FTC to Examine Effects of Big Data on Low Income and Underserved Consumers at September Workshop #00042

Submission Number:
00042
Commenter:
Peter Swire
Organization:
Georgia Institute of Technology & Future of Privacy Forum
State:
Georgia
Initiative Name:
FTC to Examine Effects of Big Data on Low Income and Underserved Consumers at September Workshop
Matter Number:

P145406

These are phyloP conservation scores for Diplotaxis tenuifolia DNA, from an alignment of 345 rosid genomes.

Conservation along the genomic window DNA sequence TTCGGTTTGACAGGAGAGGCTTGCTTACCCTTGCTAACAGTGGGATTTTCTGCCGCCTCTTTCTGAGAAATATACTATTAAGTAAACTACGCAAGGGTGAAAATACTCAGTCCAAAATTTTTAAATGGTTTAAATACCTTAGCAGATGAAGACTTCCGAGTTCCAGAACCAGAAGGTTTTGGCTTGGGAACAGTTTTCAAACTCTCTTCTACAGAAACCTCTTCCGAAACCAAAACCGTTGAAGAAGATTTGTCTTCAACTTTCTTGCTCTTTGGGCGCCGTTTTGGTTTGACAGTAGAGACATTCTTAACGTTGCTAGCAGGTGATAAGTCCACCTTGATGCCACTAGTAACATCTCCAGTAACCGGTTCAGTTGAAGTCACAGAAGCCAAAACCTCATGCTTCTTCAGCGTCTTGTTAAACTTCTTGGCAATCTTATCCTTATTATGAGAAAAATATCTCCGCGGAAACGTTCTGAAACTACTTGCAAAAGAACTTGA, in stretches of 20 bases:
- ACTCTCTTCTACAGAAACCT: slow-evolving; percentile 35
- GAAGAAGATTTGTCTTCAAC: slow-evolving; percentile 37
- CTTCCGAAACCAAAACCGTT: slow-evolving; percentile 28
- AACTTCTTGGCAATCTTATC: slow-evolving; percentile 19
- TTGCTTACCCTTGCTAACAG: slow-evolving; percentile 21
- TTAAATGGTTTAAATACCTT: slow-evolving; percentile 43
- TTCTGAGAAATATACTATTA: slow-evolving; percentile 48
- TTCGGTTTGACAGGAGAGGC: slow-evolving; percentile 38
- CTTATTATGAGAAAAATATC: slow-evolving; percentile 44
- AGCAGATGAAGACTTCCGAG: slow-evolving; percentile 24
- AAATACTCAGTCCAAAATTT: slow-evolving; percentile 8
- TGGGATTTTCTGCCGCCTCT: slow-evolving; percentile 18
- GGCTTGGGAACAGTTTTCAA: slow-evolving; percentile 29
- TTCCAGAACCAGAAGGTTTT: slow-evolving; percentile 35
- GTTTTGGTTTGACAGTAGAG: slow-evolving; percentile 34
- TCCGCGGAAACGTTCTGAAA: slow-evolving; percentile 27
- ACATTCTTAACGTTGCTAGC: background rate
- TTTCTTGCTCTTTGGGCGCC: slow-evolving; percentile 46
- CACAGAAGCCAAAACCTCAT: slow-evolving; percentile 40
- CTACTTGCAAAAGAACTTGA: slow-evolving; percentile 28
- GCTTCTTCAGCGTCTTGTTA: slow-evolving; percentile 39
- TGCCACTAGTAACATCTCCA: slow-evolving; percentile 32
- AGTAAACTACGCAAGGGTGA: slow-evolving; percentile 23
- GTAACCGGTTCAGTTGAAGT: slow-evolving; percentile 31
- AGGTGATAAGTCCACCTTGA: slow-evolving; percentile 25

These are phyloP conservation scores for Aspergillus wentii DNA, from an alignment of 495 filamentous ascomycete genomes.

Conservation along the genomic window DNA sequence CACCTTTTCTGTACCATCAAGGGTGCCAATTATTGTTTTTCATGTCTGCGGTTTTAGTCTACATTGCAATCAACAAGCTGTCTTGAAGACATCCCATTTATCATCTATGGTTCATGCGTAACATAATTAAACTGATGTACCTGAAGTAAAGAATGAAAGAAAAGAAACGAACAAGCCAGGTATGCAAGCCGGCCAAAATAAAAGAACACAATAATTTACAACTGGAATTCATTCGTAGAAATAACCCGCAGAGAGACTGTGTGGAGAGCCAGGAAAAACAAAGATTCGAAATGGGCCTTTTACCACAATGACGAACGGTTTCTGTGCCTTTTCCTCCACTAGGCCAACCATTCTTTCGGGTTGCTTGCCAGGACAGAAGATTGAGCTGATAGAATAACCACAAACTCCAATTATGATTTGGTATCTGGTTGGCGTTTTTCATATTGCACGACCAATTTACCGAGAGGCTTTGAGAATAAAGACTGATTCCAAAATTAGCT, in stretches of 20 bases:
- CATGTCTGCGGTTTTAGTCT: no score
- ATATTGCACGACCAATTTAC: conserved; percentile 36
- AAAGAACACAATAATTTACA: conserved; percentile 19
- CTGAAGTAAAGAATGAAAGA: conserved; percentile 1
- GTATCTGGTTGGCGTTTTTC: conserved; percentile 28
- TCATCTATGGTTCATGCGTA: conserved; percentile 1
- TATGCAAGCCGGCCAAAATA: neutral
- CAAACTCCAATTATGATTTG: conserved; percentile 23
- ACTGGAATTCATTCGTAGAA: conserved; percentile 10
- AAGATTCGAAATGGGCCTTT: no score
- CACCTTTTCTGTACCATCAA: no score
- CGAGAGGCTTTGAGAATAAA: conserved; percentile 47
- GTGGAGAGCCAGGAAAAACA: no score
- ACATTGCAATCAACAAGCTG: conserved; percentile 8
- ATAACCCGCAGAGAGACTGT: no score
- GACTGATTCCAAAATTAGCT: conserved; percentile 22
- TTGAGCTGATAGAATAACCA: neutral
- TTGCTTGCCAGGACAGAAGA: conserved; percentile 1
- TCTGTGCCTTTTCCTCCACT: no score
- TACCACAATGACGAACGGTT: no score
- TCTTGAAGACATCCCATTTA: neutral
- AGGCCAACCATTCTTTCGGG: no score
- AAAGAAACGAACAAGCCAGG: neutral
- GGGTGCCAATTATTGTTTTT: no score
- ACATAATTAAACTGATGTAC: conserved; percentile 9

Attached please find the paper "Lessons from Fair Lending for Fair Marketing and Big Data." This White Paper is submitted in connection with Peter Swire’s participation at the Federal Trade Commission’s September 15, 2014 event on “Big Data: A Tool for Inclusion or Exclusion?”Issues of potential discrimination in online marketing have recently attracted increasing attention, notably in the April 2014 White House Report on Big Data and Privacy. To date, however, the public debate has not included a systematic analysis of the closest legal precedents – fair lending law under the Equal Credit Opportunity Act (ECOA) and other statutes. This White Paper, drawing on my previous scholarship in the fair lending area,1 explains lessons from fair lending law for what I call “fair marketing” – the application of anti-discrimination and fair lending principles to online advertising and the Big Data analytics that support much of online advertising. This White Paper applies fair lending law in two principle ways: 1. Sectoral legislation applies to some online marketing, much as sectoral legislation for privacy exists in areas such as HIPAA, the Gramm-Leach- Bliley Act, and the Children’s Online Privacy Protection Act. Anti- discrimination law applies to marketing for lending, housing, and employment, under the ECOA, the Fair Housing Act, and Title VII of the Civil Rights Act of 1964. An important legal topic going forward will be whether and in what ways these sectoral anti-discrimination laws apply to entities in the online advertising ecosystem who play a role in advertising for lending, housing, and employment as well as other sectors. 2. Over two decades of fair lending enforcement and regulatory guidance provide numerous useful insights for advertising in sectors other than lending, housing, and employment, where sectoral statutes do not currently exist. Financial institutions have extensive and long-developed programs for fair lending compliance. Instead of fair marketing issues being entirely novel, these compliance programs provide well-established mechanisms for addressing possible discrimination in marketing.